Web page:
That has changed.
"It's like a drag strip down here everyday," said George Angerer, who lives on the street.
Two months ago, construction on Common Road nearly closed off the front entrance to the high school. The city opened up the back of the school parking lot which funneled all the vehicles, chaos and students on the once-quiet Castle Street.
"So there's constant traffic up and down, turning around in the driveways. It's just kind of crazy," said Deana Felczak, who lives on the street.
Neighbor Christine St. Amand said she is worried her daughter might get hit by one of the cars.
"She can't go out and play anymore because she has a friend across the street and I pretty much have to walk her across," she said.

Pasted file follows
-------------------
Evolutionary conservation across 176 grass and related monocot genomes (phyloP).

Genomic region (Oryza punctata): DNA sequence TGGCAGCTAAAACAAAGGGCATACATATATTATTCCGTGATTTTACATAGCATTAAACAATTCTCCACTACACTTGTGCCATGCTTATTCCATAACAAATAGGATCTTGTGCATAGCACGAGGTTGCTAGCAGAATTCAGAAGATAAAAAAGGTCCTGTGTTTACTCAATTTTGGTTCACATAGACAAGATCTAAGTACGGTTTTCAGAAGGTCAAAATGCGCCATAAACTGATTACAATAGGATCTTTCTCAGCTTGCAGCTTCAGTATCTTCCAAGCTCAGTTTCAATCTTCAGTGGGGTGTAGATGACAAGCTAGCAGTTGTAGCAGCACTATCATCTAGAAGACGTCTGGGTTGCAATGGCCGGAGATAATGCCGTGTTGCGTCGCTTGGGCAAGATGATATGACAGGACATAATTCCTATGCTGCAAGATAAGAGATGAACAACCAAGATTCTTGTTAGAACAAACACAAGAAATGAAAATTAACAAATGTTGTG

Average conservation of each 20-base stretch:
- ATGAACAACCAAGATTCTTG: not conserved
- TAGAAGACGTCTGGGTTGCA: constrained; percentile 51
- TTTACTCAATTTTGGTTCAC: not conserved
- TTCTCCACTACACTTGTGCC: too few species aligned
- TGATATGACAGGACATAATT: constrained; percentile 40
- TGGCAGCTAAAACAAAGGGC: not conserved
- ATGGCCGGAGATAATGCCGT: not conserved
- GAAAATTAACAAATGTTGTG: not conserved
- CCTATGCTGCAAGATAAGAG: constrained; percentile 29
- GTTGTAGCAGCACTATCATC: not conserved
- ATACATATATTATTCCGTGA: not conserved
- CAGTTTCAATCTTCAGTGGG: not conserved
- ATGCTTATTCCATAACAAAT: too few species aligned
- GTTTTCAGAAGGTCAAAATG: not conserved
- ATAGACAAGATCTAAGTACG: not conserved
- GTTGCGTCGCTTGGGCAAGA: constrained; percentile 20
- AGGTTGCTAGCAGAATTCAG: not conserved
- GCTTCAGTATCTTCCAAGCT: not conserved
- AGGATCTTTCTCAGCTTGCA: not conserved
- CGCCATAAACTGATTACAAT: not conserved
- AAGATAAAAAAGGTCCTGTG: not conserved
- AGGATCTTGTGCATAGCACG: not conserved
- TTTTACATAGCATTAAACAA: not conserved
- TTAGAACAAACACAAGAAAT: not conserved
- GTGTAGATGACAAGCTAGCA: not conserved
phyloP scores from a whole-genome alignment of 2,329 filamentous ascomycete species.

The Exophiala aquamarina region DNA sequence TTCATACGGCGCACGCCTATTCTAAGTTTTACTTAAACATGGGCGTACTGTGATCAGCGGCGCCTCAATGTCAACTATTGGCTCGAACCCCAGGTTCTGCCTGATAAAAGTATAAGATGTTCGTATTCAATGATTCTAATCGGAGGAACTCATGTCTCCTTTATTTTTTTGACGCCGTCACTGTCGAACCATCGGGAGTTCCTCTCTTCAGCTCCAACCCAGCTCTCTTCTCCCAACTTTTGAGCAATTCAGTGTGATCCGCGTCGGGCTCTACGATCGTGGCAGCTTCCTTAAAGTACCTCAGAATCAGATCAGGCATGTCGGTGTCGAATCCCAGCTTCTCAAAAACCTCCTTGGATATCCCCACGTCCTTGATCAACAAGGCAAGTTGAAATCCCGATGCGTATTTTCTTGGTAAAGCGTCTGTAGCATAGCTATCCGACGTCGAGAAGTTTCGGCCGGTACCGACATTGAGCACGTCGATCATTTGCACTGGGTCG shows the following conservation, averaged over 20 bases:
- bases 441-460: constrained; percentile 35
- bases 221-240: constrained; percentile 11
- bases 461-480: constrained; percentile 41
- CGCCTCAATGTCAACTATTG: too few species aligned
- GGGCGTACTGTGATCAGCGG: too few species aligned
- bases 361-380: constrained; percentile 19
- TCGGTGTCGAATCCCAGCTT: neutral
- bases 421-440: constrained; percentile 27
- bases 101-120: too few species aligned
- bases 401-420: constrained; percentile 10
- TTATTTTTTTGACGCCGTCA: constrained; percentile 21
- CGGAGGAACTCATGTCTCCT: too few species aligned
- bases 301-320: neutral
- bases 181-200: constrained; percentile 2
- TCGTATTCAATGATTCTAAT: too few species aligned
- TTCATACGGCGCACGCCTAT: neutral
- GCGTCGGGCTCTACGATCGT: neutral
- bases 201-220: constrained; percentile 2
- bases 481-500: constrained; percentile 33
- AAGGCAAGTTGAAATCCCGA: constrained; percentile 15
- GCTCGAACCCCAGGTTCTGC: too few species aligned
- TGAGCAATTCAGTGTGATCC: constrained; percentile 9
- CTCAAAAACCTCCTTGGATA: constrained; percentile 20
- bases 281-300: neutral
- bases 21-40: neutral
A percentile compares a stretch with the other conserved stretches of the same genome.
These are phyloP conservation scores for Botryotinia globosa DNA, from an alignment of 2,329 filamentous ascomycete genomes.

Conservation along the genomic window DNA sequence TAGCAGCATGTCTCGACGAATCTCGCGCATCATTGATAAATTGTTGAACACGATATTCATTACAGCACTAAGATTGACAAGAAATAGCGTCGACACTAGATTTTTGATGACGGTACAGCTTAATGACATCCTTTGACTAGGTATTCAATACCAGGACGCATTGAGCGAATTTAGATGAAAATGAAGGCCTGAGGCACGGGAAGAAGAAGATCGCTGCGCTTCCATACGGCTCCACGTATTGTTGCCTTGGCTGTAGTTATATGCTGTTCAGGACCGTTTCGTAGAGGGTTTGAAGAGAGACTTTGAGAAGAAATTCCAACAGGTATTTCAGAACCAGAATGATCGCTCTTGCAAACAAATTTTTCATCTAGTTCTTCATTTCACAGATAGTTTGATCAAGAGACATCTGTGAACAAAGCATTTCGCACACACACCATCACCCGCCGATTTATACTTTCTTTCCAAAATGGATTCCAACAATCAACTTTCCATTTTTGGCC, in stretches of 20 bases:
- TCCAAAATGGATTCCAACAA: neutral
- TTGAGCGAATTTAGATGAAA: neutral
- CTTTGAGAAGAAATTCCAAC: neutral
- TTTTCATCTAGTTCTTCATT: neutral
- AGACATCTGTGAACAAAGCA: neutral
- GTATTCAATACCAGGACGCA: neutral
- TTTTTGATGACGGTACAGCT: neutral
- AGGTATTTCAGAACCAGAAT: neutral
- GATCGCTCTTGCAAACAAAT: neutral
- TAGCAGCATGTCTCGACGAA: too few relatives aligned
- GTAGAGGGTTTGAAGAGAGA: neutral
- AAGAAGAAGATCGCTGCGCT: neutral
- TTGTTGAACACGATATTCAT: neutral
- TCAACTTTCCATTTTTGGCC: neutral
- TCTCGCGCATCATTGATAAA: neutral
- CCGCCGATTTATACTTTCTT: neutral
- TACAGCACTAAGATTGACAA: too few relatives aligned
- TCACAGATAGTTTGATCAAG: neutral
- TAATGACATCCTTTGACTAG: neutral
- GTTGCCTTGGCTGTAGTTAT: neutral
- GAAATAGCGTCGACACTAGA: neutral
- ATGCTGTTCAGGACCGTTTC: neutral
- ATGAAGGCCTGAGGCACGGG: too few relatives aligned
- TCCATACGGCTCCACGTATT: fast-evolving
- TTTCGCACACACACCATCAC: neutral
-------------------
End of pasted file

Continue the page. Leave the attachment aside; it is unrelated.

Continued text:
The city asked residents for patience until the construction ends. The end has come but the temporary access to the high school remains open.
"The school has realized that there is child safety involved. This was a lot easier. It was a lot better for the traffic concerns and after it happened, the school was saying, 'Well, let's keep this open,'" said Assistant City Manager Bob Cady.
Everyone, it seems, likes it -- except the residents on Castle Street.
"Other people (other) than the high school students are using this road to cut through to the road on the other side, and then down to Common. And it's not right," said Patricia Myers, another frustrated resident.
Having the gate open is better for the school. Having it closed is better for the residents. So, who wins?
"We like to talk to the schools and we like to talk to the residents. We always welcome that. Compromise is good. It's what makes government work," said Cady.
For now, the dead-end street is open before and after school. Whether that will be the permanent scenario is yet to be seen.
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